Even time honored games like Tetris prove to be both fun and beneficial to your brain. And, even though your brain is working throughout these activities, you’ll be relieving the stress that your mind accumulated throughout the workday.

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9. Exercising

Along with eating healthy, keeping your body healthy is of utmost importance if you want to improve your overall well-being. Again, you won’t really be apt to push yourself mentally if your body is physically sore.

Take the time to get up and move, even if you only have a short period of time each day to do it in. Take the stairs instead of the elevator, or park at the end of the parking lot at work.

As with everything else, you need to make every second of your day count in order to maintain a healthy lifestyle.

10. Setting aside quiet time

Your brain, and your body, need time to recharge every day. Of course, you should aim to get seven to eight hours of sleep a night, but in addition to that, you should spend some time to yourself, with no external stimuli around to bother you.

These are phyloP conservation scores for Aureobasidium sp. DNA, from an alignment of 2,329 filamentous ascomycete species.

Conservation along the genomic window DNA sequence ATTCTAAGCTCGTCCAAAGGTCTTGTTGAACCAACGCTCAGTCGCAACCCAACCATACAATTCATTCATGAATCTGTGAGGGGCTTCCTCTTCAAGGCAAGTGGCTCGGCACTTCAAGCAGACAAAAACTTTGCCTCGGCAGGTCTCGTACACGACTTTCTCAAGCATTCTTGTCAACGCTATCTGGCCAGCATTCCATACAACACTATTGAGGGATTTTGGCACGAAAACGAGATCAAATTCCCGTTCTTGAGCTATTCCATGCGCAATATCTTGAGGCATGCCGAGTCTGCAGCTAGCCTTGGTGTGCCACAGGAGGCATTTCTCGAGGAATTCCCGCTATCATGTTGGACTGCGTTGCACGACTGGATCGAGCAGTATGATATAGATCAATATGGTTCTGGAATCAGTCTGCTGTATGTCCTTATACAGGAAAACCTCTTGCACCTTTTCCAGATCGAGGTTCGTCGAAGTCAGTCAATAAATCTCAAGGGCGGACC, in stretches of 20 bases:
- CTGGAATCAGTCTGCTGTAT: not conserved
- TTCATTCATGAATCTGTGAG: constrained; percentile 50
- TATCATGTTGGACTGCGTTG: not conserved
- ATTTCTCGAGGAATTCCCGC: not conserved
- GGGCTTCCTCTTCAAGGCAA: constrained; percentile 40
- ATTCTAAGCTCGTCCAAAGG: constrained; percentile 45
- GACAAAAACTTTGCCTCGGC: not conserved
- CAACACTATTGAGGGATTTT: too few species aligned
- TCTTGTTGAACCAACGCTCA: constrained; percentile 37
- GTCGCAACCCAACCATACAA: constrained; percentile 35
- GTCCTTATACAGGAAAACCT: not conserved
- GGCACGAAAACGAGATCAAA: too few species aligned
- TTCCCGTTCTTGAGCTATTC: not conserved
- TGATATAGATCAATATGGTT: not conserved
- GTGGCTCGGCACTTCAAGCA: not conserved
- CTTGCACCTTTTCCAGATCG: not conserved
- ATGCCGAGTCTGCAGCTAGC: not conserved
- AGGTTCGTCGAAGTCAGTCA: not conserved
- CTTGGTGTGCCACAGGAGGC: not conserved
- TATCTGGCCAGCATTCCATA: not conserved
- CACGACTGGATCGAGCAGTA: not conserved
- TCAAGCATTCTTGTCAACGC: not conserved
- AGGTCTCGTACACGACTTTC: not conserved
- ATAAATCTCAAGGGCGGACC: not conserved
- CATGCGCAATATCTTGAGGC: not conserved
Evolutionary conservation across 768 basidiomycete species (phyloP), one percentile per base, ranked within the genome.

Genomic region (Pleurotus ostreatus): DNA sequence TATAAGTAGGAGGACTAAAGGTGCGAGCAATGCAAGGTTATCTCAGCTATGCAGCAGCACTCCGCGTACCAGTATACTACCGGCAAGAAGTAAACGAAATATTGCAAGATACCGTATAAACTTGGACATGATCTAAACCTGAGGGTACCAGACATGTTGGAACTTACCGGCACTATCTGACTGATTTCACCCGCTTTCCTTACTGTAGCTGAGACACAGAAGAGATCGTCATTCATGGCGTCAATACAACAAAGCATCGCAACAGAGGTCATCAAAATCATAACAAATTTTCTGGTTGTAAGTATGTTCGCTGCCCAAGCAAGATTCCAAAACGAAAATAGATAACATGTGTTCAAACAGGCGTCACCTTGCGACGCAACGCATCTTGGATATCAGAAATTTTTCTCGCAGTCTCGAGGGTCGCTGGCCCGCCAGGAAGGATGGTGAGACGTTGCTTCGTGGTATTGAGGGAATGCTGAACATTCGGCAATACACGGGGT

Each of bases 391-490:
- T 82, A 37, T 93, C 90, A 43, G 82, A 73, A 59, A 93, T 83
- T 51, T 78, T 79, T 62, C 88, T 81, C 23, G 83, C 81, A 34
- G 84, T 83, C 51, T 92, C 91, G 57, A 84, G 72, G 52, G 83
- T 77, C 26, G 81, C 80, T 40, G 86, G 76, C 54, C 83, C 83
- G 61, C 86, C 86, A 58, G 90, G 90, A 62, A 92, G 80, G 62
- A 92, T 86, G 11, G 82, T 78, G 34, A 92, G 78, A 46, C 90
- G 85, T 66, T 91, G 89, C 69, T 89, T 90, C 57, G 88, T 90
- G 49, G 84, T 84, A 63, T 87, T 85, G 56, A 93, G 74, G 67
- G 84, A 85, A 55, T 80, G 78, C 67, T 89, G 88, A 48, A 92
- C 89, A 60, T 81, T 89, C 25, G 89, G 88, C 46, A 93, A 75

Take 10 minutes before bed or after waking up to meditate and let your mind relax. Try not to think of any of the stressful situations in your life, and just be.

And you don’t have to be a seasoned meditation expert, either. Psychology Today makes it clear that meditation really is for everyone.

Doing this before bed will make falling asleep much easier, and doing it in the morning will allow you to face the day without anxiety. And, if you can get some quiet time in during your lunch break, you’ll be energized and ready to work when everyone else has hit the two o’clock slump.